Depression is similar. It's an illness in the brain. The National Institute of Mental Health says that depression causes visibly evident changes in the brain, including the areas governing "...thinking, mood, appetite, sleep, and behavior".
Just think about that for a minute. That means that depression is a real illness, which creates changes in the brain over an extraordinary span of functions. Those activities include almost everything that makes us human...everything that makes life worth living.
And so, a sick brain, a brain that is depressed, can't just think of something happier. A depressed brain can't remember better times, or hope for a brighter future. Those processes are not available.
A depressed brain remembers every failure, and counts it out loud. That brain believes its owner to be worthless, and says so. Repeatedly.
There is no way to hope your way out of depression. Depression eats hope--just swallows it whole.
It is not possible to postive-think your way out of the pit of despair that depression drops you into. No matter what kind of spiritual practice you have; or what tools you have created, or what network you have put into place, depression can trump it.
Depression is sort of like the silkscreens that Hollywood once used on its cameras. Once those covers were used to obscure the camera's vision, the viewer's choices were diminished. In Hollywood, that meant that viewers could not see the actors' wrinkles. But for someone who is depressed, that means it is no longer possible to find meaning in relationships, or to find joy through work, hobbies or other activities.
An interesting fact about the human brain: once our brains learn how to force neurons down a pathway, they keep sending neurons in that direction. (Gee, thanks, neurophysiology.) That is: Once our brains learn how to do something new, they keep doing it. Even when the new action is clearly destructive, like migraines or seizure activity.
Or depression. Even that is cyclical. Our brains just keep sending us into the darkness...even though we might not find our way back.
I am sorry that any of us ever has to struggle with depression. But I am grateful that we have this moment to gaze at its face, and recognize the damage that it causes. Inside depression's grasp, it is a challenge to remember that there is anything other than this neverending moment of suffering and sorrow. This is why, sometimes, those who suffer get lost in the dark.
We have a lot of work to do in order to create a more supportive culture around depression. I hear the term being used frequently, in order to describe a temporary, or transient, sadness. Let's just stop doing that, okay? Depression is to sadness what a regular steak is to those table-covering steaks they had to eat in certain '80s movies in order to win a free meal for their entire families.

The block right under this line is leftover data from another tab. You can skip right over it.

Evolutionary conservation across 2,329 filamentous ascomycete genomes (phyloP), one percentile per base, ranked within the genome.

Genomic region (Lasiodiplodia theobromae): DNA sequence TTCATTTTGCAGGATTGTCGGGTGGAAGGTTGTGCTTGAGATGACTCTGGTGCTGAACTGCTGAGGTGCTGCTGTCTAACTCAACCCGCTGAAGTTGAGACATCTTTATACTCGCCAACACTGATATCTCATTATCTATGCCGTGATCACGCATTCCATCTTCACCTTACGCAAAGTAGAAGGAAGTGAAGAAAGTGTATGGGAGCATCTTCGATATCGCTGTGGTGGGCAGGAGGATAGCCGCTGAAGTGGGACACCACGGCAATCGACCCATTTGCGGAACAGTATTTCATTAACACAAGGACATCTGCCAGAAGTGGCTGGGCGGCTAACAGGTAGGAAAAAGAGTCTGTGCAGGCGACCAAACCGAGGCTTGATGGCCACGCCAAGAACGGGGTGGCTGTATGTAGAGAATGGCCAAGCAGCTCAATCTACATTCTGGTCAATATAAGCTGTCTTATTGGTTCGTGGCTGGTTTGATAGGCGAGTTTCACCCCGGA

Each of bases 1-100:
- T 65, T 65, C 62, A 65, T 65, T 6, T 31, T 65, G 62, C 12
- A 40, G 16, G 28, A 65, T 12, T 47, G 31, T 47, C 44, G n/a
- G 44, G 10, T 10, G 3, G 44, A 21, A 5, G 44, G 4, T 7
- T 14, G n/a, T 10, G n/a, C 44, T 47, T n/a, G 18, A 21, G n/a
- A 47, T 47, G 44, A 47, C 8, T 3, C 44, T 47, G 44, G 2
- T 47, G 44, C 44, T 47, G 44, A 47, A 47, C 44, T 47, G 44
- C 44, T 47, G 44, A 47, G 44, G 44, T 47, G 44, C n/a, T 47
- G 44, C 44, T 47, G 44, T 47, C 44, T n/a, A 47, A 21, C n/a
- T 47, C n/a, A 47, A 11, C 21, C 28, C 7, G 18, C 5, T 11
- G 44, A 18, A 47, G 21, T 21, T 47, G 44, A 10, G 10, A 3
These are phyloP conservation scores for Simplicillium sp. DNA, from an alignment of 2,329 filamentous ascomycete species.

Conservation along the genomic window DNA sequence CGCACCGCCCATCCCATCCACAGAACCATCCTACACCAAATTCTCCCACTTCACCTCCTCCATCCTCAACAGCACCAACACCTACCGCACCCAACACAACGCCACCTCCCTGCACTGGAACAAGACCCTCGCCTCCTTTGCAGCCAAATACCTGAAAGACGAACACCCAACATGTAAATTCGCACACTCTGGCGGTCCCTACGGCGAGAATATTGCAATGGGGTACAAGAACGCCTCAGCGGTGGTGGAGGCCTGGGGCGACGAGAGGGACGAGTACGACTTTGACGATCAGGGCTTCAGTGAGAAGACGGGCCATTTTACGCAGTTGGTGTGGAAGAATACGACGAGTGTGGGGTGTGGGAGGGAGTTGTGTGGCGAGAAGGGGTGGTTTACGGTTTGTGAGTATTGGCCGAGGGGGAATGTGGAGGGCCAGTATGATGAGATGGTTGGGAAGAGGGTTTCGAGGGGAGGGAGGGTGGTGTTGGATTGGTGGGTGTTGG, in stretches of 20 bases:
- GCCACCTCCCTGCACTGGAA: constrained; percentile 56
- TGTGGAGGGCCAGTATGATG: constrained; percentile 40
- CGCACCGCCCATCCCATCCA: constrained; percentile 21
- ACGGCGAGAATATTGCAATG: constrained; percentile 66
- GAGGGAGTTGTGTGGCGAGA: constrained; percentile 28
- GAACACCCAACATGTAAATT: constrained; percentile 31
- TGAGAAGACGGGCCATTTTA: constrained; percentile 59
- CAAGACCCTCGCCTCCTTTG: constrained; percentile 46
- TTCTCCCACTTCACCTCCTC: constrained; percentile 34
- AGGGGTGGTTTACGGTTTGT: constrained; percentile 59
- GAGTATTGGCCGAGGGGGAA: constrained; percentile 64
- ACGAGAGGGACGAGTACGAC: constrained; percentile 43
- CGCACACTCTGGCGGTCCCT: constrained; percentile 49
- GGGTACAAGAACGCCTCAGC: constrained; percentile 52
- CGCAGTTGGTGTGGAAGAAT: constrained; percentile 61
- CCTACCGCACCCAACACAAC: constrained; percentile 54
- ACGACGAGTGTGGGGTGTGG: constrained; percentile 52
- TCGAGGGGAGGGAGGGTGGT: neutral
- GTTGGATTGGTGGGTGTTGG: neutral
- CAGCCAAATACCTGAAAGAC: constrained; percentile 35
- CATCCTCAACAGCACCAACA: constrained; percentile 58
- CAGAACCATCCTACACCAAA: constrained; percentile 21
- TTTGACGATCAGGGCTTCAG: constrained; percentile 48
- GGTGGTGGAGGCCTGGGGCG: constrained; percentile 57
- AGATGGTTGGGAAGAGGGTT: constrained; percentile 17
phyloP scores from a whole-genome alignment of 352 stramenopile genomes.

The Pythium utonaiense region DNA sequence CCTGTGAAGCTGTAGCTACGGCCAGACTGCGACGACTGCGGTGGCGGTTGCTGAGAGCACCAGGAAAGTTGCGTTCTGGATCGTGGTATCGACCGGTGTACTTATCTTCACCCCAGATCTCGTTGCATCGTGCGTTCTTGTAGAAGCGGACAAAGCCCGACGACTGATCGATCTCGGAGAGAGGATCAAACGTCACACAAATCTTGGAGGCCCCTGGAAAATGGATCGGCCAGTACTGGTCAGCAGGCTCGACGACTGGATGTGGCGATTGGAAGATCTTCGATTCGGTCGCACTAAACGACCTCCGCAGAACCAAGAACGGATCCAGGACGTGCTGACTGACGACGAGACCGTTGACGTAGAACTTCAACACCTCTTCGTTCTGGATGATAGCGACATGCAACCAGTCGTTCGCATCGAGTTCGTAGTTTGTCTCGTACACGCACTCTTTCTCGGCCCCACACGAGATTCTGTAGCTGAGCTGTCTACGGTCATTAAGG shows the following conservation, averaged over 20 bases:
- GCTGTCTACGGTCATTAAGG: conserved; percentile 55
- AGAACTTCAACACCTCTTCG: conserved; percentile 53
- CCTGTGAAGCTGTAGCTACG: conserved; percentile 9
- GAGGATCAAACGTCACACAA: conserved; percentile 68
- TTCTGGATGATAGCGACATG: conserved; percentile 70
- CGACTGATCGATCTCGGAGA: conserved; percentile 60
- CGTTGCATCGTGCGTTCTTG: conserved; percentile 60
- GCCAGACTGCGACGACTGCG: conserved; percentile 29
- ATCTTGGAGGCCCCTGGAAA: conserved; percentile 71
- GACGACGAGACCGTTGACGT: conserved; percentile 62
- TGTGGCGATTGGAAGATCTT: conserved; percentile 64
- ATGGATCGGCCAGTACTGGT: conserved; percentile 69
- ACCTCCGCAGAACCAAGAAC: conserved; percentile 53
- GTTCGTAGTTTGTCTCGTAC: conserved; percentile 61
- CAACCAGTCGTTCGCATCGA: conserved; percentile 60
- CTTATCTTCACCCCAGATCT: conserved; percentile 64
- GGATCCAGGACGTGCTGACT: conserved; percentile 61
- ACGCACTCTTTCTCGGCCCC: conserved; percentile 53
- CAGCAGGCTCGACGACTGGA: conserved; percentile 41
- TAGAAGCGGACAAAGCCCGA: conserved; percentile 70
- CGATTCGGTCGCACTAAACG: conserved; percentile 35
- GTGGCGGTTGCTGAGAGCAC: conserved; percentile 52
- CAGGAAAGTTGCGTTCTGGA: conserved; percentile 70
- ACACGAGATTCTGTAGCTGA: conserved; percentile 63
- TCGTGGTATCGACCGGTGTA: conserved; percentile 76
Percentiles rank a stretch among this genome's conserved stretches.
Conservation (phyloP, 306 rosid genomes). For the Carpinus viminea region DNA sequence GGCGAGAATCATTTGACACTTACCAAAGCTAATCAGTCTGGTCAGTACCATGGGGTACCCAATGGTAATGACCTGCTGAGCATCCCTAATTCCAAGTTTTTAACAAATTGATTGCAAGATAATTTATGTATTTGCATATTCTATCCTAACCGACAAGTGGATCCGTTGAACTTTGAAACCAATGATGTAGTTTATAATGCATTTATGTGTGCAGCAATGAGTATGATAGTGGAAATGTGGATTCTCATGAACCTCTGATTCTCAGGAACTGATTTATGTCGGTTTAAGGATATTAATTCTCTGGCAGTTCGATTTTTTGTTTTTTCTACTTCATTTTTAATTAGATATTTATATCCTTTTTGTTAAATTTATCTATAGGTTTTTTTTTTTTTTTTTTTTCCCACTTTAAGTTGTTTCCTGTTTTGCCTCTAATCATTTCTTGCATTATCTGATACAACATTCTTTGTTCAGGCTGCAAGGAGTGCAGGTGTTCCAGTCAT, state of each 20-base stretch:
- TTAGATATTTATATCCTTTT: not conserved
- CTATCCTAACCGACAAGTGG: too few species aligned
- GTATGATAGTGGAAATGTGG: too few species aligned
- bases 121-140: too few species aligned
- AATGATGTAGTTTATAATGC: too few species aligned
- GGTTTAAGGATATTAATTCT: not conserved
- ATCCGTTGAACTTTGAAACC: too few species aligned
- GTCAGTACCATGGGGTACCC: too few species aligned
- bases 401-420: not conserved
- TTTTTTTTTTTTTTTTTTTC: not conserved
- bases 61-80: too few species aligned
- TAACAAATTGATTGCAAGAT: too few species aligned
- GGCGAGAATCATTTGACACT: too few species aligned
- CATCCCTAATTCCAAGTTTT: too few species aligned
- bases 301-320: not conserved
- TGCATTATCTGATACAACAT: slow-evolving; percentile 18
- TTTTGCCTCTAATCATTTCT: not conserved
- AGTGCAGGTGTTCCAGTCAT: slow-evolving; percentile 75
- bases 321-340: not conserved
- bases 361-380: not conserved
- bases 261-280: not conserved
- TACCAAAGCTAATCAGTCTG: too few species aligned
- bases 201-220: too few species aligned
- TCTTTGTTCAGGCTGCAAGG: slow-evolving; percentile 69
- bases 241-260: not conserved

A sick brain makes everything more challenging, at the same time that any action seems pointless. If we could treat one another with more kindness and compassion, that would go a long way towards creating the groundwork for more connections. We need to connect with each other. It makes a difference. When we connect with each other, we feel less alone.
Kindness and compassion are free...although it would be useful to offer some resources that could help people stay alive, even though their brains are trying actively to kill them.
If you are struggling: there is help. You can visit www.suicide.org in order to learn about resources for suicide prevention, or suicide survivor support groups. This next bit is lifted from their website. If you need someone to talk to: Call 911 right now, or call any of the following 24-hour hotlines:
Pro Bono Counseling Project
Visit their website here.
If you are not struggling: know that many hotlines would welcome your help as a volunteer, or need financial or other support.
And we can always be more kind to one another. Even if we can't spend time with each other, we can pray, or light a candle...but time together is best.
I am lucky to have enjoyed the work of Robin Williams for the greater portion of my life. I am sorry that we have lost him. But, like the body of his work, his passing here has opened possibilities for discussion about new and different ideas. His sensitivity and suffering have reminded us, in all our busy-ness, of our humanity.
A portion of our work here is to recognize that we are always whole. The brokenness is an illusion. When it comes upon us, we can recognize that our suffering is real, and reach out to each other.
Let's stay close to each other. Call out for help if you need to. No matter how dark the circumstances, please remember: your life matters. We need every star to keep the night sky bright.
*Sorry if that Beaches thing was a spoiler. It did come out in 1988. You had time, you know.